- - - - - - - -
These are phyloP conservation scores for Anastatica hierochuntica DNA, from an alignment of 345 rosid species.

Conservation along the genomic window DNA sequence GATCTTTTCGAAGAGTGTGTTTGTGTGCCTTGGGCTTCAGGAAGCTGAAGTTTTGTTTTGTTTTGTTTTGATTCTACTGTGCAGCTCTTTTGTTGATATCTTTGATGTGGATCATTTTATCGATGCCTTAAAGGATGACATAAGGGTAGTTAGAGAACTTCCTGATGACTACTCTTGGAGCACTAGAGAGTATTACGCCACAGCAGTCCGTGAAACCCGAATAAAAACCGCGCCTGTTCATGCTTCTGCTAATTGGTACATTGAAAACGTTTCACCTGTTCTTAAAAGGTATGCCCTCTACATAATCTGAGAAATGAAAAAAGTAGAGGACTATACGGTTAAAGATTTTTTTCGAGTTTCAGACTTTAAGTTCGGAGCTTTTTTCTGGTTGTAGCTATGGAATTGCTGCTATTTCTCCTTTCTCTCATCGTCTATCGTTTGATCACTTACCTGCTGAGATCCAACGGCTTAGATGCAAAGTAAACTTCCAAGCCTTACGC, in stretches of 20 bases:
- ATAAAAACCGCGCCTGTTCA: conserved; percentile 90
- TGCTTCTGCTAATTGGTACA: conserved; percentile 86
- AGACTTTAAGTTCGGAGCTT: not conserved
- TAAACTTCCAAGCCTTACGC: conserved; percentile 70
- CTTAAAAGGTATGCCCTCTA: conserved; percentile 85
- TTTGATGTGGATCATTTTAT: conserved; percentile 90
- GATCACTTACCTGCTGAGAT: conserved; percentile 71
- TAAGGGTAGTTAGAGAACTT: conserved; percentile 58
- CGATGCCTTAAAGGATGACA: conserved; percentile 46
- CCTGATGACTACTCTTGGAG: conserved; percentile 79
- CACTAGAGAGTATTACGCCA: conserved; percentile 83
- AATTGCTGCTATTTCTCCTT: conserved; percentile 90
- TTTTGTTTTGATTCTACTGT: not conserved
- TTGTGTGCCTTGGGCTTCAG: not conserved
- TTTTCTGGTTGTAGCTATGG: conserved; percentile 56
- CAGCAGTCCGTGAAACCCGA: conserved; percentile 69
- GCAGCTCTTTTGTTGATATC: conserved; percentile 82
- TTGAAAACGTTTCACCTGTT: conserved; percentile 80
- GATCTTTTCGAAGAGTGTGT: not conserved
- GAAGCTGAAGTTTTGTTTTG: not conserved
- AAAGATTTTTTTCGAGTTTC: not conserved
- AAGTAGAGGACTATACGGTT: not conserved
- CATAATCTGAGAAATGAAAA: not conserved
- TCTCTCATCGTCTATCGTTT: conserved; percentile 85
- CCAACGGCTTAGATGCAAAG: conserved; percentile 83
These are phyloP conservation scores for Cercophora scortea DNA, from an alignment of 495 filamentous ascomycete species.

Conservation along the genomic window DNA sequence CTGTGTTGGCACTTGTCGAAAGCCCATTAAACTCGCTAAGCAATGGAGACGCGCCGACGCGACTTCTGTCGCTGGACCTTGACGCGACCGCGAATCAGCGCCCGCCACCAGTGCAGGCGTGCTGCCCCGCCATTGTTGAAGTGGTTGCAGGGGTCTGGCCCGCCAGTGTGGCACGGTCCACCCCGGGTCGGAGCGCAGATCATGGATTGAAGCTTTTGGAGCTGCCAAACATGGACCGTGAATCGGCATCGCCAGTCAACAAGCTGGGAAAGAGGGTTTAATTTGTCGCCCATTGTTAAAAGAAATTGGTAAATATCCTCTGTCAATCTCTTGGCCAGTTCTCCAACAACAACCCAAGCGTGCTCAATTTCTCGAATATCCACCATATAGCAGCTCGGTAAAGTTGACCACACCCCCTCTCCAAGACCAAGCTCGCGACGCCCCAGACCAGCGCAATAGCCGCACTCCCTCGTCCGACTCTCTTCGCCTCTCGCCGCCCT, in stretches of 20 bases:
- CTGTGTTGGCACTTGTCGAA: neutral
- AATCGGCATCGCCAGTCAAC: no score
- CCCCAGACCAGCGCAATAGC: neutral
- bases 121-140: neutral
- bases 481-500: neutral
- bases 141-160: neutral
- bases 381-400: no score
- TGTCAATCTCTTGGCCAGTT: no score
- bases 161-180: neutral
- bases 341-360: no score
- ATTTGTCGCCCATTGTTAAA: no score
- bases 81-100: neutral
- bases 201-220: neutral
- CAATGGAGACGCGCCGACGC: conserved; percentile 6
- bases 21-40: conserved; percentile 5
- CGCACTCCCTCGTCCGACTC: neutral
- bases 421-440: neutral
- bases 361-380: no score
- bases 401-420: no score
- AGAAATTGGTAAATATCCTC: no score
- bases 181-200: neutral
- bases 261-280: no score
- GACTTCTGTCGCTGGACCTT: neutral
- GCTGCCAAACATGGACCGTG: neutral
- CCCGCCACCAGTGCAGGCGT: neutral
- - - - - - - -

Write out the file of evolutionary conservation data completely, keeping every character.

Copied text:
These are phyloP conservation scores for Anastatica hierochuntica DNA, from an alignment of 345 rosid species.

Conservation along the genomic window DNA sequence GATCTTTTCGAAGAGTGTGTTTGTGTGCCTTGGGCTTCAGGAAGCTGAAGTTTTGTTTTGTTTTGTTTTGATTCTACTGTGCAGCTCTTTTGTTGATATCTTTGATGTGGATCATTTTATCGATGCCTTAAAGGATGACATAAGGGTAGTTAGAGAACTTCCTGATGACTACTCTTGGAGCACTAGAGAGTATTACGCCACAGCAGTCCGTGAAACCCGAATAAAAACCGCGCCTGTTCATGCTTCTGCTAATTGGTACATTGAAAACGTTTCACCTGTTCTTAAAAGGTATGCCCTCTACATAATCTGAGAAATGAAAAAAGTAGAGGACTATACGGTTAAAGATTTTTTTCGAGTTTCAGACTTTAAGTTCGGAGCTTTTTTCTGGTTGTAGCTATGGAATTGCTGCTATTTCTCCTTTCTCTCATCGTCTATCGTTTGATCACTTACCTGCTGAGATCCAACGGCTTAGATGCAAAGTAAACTTCCAAGCCTTACGC, in stretches of 20 bases:
- ATAAAAACCGCGCCTGTTCA: conserved; percentile 90
- TGCTTCTGCTAATTGGTACA: conserved; percentile 86
- AGACTTTAAGTTCGGAGCTT: not conserved
- TAAACTTCCAAGCCTTACGC: conserved; percentile 70
- CTTAAAAGGTATGCCCTCTA: conserved; percentile 85
- TTTGATGTGGATCATTTTAT: conserved; percentile 90
- GATCACTTACCTGCTGAGAT: conserved; percentile 71
- TAAGGGTAGTTAGAGAACTT: conserved; percentile 58
- CGATGCCTTAAAGGATGACA: conserved; percentile 46
- CCTGATGACTACTCTTGGAG: conserved; percentile 79
- CACTAGAGAGTATTACGCCA: conserved; percentile 83
- AATTGCTGCTATTTCTCCTT: conserved; percentile 90
- TTTTGTTTTGATTCTACTGT: not conserved
- TTGTGTGCCTTGGGCTTCAG: not conserved
- TTTTCTGGTTGTAGCTATGG: conserved; percentile 56
- CAGCAGTCCGTGAAACCCGA: conserved; percentile 69
- GCAGCTCTTTTGTTGATATC: conserved; percentile 82
- TTGAAAACGTTTCACCTGTT: conserved; percentile 80
- GATCTTTTCGAAGAGTGTGT: not conserved
- GAAGCTGAAGTTTTGTTTTG: not conserved
- AAAGATTTTTTTCGAGTTTC: not conserved
- AAGTAGAGGACTATACGGTT: not conserved
- CATAATCTGAGAAATGAAAA: not conserved
- TCTCTCATCGTCTATCGTTT: conserved; percentile 85
- CCAACGGCTTAGATGCAAAG: conserved; percentile 83
These are phyloP conservation scores for Cercophora scortea DNA, from an alignment of 495 filamentous ascomycete species.

Conservation along the genomic window DNA sequence CTGTGTTGGCACTTGTCGAAAGCCCATTAAACTCGCTAAGCAATGGAGACGCGCCGACGCGACTTCTGTCGCTGGACCTTGACGCGACCGCGAATCAGCGCCCGCCACCAGTGCAGGCGTGCTGCCCCGCCATTGTTGAAGTGGTTGCAGGGGTCTGGCCCGCCAGTGTGGCACGGTCCACCCCGGGTCGGAGCGCAGATCATGGATTGAAGCTTTTGGAGCTGCCAAACATGGACCGTGAATCGGCATCGCCAGTCAACAAGCTGGGAAAGAGGGTTTAATTTGTCGCCCATTGTTAAAAGAAATTGGTAAATATCCTCTGTCAATCTCTTGGCCAGTTCTCCAACAACAACCCAAGCGTGCTCAATTTCTCGAATATCCACCATATAGCAGCTCGGTAAAGTTGACCACACCCCCTCTCCAAGACCAAGCTCGCGACGCCCCAGACCAGCGCAATAGCCGCACTCCCTCGTCCGACTCTCTTCGCCTCTCGCCGCCCT, in stretches of 20 bases:
- CTGTGTTGGCACTTGTCGAA: neutral
- AATCGGCATCGCCAGTCAAC: no score
- CCCCAGACCAGCGCAATAGC: neutral
- bases 121-140: neutral
- bases 481-500: neutral
- bases 141-160: neutral
- bases 381-400: no score
- TGTCAATCTCTTGGCCAGTT: no score
- bases 161-180: neutral
- bases 341-360: no score
- ATTTGTCGCCCATTGTTAAA: no score
- bases 81-100: neutral
- bases 201-220: neutral
- CAATGGAGACGCGCCGACGC: conserved; percentile 6
- bases 21-40: conserved; percentile 5
- CGCACTCCCTCGTCCGACTC: neutral
- bases 421-440: neutral
- bases 361-380: no score
- bases 401-420: no score
- AGAAATTGGTAAATATCCTC: no score
- bases 181-200: neutral
- bases 261-280: no score
- GACTTCTGTCGCTGGACCTT: neutral
- GCTGCCAAACATGGACCGTG: neutral
- CCCGCCACCAGTGCAGGCGT: neutral